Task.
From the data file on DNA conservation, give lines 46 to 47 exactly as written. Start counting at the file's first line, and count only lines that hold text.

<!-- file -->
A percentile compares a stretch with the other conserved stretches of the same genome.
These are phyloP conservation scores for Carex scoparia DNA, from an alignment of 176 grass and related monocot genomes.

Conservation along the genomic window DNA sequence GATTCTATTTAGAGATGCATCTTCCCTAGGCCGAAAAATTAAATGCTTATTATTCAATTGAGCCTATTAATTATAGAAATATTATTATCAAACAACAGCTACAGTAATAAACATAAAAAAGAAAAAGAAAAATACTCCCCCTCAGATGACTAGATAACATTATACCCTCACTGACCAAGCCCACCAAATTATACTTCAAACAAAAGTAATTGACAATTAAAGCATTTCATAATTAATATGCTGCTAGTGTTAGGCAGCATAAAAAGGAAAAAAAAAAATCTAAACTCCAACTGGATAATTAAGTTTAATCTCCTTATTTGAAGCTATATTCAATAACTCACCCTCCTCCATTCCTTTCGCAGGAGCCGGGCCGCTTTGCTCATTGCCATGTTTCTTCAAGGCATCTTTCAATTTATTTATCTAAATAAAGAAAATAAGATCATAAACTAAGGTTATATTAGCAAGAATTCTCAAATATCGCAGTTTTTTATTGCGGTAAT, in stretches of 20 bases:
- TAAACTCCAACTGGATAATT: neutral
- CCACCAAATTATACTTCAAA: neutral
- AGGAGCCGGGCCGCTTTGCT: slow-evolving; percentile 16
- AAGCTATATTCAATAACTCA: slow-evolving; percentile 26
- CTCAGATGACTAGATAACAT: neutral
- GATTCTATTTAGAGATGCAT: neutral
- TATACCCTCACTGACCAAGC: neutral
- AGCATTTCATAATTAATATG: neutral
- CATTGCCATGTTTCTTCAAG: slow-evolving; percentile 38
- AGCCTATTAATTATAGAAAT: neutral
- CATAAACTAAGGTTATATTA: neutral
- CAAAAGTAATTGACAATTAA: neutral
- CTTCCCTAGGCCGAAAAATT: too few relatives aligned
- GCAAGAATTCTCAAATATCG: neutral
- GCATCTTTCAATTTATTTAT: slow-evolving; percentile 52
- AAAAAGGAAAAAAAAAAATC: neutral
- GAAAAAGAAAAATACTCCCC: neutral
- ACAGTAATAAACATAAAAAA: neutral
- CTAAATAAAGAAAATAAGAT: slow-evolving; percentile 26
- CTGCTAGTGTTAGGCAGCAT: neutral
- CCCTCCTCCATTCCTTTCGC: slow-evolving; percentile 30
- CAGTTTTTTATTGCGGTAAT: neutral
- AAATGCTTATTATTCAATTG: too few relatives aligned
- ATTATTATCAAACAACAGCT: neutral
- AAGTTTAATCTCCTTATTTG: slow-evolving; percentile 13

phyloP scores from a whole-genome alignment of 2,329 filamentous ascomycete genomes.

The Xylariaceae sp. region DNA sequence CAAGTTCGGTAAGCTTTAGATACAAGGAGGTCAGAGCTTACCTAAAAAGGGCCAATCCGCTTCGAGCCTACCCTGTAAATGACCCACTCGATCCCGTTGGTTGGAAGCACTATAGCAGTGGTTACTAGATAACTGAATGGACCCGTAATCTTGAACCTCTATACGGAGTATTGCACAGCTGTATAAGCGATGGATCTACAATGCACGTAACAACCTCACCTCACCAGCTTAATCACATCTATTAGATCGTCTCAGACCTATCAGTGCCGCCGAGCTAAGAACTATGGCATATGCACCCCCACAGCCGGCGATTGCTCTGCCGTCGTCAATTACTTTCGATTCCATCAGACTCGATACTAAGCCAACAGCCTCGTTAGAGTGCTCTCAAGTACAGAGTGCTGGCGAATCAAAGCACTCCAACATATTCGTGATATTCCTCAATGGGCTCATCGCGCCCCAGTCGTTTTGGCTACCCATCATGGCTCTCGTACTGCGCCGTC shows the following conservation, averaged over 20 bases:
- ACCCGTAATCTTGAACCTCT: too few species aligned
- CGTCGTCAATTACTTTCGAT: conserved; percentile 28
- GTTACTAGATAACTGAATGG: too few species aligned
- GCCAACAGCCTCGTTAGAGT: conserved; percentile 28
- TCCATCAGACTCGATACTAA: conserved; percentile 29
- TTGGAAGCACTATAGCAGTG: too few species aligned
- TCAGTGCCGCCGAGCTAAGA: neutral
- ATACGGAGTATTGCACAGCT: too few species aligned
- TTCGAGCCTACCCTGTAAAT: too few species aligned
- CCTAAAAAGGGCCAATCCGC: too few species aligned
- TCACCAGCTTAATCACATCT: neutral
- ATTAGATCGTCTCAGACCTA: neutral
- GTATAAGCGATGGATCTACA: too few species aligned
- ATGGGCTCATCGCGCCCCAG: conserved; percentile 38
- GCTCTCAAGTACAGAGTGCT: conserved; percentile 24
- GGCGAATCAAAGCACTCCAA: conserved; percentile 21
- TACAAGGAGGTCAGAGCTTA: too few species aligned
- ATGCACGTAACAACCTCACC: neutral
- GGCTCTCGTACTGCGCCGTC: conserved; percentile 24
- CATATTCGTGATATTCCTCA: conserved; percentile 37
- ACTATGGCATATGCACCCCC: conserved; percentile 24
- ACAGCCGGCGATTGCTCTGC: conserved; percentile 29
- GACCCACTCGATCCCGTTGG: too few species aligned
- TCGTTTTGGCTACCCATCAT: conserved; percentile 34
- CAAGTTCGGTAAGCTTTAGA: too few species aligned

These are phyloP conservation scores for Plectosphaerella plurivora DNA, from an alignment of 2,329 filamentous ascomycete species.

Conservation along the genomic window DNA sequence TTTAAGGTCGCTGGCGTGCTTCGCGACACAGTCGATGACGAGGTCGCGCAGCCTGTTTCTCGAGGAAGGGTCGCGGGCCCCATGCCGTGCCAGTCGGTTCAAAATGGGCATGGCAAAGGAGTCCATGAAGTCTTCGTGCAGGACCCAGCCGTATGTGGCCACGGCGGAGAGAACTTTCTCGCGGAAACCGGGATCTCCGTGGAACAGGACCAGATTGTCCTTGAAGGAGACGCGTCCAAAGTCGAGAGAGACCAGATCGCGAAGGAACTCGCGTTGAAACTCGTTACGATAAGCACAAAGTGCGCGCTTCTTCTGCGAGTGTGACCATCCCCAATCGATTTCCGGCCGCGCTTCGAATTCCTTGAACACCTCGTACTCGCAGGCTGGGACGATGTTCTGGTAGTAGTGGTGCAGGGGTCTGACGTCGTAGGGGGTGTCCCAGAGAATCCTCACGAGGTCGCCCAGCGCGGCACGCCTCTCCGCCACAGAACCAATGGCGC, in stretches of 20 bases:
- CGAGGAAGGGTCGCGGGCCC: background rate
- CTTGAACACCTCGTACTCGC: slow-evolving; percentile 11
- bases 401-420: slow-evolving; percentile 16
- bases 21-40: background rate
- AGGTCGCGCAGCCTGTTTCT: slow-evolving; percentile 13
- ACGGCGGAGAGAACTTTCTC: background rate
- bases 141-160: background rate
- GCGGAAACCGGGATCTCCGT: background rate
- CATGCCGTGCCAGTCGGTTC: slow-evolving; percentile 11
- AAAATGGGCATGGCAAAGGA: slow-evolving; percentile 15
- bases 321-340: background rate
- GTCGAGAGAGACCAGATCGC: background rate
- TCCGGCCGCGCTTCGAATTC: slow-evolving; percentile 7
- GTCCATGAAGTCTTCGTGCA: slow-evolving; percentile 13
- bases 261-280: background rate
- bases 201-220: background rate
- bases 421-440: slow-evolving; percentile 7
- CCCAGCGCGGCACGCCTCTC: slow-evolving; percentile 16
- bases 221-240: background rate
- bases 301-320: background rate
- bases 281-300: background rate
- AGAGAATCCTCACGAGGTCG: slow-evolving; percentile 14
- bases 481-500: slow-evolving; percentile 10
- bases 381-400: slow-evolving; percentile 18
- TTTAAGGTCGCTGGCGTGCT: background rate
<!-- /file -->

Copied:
- GGCGAATCAAAGCACTCCAA: conserved; percentile 21
- TACAAGGAGGTCAGAGCTTA: too few species aligned